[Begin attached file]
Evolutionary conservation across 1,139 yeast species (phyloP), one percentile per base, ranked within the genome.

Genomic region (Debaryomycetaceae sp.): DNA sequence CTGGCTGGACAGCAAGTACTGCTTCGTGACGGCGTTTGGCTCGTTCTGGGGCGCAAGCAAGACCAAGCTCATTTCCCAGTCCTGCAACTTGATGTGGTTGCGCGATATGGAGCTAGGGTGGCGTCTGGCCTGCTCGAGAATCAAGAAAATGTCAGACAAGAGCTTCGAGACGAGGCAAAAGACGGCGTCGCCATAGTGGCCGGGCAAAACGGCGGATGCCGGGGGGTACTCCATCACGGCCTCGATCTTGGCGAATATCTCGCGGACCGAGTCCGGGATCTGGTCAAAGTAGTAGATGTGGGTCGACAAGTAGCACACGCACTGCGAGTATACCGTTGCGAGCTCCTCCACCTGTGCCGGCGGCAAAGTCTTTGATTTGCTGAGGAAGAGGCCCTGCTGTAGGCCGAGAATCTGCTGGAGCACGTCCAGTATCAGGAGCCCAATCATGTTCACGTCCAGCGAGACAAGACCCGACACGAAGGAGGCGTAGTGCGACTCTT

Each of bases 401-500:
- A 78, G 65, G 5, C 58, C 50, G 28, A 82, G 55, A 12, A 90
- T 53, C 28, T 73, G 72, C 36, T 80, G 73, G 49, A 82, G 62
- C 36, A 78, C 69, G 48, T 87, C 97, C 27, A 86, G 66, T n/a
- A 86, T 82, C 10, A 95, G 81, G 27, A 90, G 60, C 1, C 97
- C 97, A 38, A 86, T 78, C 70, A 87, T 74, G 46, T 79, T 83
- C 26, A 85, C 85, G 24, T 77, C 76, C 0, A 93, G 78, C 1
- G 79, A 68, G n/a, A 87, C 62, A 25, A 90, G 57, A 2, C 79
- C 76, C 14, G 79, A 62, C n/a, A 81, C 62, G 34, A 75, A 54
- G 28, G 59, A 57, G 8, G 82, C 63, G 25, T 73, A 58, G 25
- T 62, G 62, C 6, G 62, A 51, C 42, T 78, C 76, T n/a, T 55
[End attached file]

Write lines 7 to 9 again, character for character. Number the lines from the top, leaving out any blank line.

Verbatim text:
- A 86, T 82, C 10, A 95, G 81, G 27, A 90, G 60, C 1, C 97
- C 97, A 38, A 86, T 78, C 70, A 87, T 74, G 46, T 79, T 83
- C 26, A 85, C 85, G 24, T 77, C 76, C 0, A 93, G 78, C 1